Excel 2016 can be tough to use. But you don’t need to be a spreadsheet jockey if you want to get the most out of Excel 2016. Just follow these three tips.
The new Quick Analysis tool offers a great way to gain insights into your data. Highlight the cells you want to examine, then move your cursor to the lower right-hand corner of what you’ve highlighted. A small icon of a spreadsheet with a lightning bolt on it appears. Click it and you’ll get a variety of tools for performing instant analysis of your data.
One of them formats data in cells to call out important information, for example, using data bars or colors. Another suggests the best ways to chart the data. You also get recommendations for formulas to help you delve into the data, or create a table which you can mine for useful information. And you can also insert a variety of sparklines into the spreadsheet, mini-charts in a cell that summarizes a row of data points.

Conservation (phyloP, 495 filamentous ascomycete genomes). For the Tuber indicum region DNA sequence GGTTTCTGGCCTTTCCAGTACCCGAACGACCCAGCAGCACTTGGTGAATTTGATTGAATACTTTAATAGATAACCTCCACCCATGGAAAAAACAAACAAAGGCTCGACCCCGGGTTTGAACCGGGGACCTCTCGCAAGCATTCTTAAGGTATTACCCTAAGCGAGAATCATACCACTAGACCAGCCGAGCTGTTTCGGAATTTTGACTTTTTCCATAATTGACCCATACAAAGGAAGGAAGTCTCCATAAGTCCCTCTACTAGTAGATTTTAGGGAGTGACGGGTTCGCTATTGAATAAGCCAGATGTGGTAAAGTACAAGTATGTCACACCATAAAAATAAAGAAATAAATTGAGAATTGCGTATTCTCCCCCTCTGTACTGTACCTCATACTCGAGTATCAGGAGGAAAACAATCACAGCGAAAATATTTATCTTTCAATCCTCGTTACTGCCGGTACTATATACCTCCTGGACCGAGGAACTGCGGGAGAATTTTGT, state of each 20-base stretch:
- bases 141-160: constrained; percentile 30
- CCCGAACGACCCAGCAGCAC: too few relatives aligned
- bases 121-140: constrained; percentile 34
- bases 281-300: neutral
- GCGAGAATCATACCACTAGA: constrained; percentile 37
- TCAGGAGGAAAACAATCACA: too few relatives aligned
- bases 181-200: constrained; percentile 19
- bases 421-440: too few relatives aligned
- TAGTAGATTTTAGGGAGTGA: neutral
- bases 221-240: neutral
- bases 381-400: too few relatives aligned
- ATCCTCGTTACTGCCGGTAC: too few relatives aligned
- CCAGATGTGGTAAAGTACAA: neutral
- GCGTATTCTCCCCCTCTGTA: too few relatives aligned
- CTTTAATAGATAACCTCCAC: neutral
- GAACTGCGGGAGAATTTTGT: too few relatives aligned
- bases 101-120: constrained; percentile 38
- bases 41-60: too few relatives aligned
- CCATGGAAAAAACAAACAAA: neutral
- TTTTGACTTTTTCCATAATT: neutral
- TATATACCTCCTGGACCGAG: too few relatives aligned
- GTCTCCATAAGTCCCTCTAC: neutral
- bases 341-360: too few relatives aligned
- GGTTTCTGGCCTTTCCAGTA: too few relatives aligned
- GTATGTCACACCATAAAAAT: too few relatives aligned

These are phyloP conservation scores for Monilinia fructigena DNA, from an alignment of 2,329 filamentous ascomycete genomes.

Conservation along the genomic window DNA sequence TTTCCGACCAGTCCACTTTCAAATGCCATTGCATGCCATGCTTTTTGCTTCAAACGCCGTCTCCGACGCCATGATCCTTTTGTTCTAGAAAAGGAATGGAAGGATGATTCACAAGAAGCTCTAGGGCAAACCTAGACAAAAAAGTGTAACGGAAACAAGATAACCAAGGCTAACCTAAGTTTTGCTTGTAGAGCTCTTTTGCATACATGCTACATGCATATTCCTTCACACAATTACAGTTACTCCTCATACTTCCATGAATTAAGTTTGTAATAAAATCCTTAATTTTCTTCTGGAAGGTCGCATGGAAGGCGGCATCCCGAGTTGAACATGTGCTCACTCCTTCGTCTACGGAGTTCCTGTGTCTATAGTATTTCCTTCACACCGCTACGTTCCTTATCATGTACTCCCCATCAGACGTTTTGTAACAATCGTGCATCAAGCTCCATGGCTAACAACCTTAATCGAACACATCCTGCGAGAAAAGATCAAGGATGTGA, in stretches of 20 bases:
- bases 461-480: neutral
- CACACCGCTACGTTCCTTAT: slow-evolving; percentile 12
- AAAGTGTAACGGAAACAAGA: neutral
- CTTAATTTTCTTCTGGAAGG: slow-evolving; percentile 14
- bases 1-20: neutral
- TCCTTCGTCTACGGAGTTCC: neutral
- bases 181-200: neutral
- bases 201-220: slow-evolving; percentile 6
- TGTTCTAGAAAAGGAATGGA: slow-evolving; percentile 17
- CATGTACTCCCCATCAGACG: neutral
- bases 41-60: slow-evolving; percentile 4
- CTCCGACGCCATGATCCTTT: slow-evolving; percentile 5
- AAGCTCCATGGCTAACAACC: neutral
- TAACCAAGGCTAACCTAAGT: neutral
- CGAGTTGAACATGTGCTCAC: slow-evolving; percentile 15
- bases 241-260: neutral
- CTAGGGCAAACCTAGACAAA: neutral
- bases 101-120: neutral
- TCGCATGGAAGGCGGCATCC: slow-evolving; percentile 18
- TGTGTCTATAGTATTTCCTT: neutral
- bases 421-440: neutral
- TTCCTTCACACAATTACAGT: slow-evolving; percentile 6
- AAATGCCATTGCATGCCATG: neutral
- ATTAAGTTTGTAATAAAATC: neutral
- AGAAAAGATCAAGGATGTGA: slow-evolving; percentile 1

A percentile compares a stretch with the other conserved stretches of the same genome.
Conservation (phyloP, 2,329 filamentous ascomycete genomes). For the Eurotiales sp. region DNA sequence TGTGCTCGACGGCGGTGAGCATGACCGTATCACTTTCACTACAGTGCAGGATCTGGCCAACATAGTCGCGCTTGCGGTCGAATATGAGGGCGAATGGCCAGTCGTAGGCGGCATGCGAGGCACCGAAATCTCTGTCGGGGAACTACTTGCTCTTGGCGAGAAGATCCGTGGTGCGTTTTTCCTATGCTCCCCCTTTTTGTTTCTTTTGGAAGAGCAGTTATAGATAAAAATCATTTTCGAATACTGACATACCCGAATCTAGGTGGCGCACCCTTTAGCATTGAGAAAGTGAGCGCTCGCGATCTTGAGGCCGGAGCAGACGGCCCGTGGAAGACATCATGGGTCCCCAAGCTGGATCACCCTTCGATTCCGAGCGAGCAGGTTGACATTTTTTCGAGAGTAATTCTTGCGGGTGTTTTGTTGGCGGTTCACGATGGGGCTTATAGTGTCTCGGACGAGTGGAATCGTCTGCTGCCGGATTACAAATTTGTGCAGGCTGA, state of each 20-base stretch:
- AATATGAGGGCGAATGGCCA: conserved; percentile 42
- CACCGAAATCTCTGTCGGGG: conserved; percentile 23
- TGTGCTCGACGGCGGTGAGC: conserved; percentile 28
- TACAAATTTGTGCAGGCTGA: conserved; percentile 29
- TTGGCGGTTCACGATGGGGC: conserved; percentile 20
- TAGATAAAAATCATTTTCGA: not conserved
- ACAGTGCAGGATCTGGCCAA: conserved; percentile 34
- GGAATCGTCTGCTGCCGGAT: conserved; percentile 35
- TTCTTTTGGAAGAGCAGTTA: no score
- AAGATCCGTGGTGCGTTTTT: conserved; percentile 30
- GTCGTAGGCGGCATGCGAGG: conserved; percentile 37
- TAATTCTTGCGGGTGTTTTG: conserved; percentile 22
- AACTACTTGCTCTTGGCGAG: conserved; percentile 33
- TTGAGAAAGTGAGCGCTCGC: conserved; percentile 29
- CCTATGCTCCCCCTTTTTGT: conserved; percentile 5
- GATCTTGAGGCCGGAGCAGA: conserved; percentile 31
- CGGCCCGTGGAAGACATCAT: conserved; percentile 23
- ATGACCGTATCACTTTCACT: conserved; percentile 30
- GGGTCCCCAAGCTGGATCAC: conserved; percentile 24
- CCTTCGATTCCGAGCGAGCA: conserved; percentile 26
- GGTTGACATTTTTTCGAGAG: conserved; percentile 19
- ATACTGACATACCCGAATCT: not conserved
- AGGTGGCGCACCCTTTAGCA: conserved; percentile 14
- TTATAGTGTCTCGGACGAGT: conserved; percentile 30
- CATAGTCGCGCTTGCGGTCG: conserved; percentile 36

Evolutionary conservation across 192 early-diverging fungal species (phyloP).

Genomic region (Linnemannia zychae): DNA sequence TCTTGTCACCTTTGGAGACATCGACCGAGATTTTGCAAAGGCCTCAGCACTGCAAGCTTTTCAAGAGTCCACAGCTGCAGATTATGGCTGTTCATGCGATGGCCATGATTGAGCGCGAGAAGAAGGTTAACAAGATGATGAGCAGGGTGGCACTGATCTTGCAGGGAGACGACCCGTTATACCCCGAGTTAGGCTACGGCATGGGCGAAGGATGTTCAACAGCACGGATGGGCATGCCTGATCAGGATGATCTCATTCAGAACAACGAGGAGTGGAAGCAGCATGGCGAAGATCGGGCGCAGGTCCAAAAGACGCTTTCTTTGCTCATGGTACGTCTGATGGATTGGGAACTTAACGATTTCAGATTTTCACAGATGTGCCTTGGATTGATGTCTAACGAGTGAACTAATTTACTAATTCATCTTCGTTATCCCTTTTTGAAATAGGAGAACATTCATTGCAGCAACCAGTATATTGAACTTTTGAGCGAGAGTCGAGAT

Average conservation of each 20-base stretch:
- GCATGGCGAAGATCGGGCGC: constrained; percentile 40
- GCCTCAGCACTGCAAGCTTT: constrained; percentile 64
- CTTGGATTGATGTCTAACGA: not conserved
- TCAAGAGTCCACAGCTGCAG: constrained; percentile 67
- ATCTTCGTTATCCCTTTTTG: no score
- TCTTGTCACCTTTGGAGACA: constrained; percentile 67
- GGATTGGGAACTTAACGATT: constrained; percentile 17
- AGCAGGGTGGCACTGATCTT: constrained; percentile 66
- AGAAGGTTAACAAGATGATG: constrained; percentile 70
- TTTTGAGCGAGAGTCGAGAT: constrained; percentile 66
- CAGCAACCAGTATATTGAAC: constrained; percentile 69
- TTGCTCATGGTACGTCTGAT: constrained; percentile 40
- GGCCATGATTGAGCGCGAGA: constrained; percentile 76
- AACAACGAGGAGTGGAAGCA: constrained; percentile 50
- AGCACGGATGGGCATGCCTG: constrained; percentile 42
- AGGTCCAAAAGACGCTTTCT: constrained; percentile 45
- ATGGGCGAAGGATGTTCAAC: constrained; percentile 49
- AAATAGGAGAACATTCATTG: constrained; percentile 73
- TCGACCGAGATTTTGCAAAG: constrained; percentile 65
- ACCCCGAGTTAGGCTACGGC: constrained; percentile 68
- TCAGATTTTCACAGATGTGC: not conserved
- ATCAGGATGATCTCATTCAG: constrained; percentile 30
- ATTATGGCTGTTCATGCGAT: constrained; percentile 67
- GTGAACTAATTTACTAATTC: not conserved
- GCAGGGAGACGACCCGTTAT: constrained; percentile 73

Make your choice, and Excel does the rest.
Excel has never been the most user-friendly of applications. But Excel 2016 has taken a good-sized step towards making it easier with a new feature called Tell Me, which puts even buried tools in easy reach.
To use it, click the “Tell me what you want to do” text, to the right of the View tab on the Ribbon. Then type in a task you want to do, such as “Create a pivot table.” You’ll get a menu showing potential matches for the task. Select the results that match what you want to do. In some cases, Excel is smart enough to even find the data you want to use. Simply follow the prompts for completing the task, in this instance, creating a pivot table to reorganize and summarize data.
Finally, make sure to check out the half-dozen new charts Excel 2016 introduced: Treemap, Sunburst, Waterfall, Histogram, Pareto, and Box & Whisker. Each provides a unique way to display data visually. Here’s we’ll take a look at Waterfall.
Insert it as you would insert any chart, by highlighting the data you want to chart, then selecting Insert > Chart. A screen appears with a list of every chart type available. Here I’m choosing Waterfall, which is well-suited for visualizing financial statements. It displays a running total of the positive and negative contributions toward a final net value. Follow the normal prompts for inserting a chart.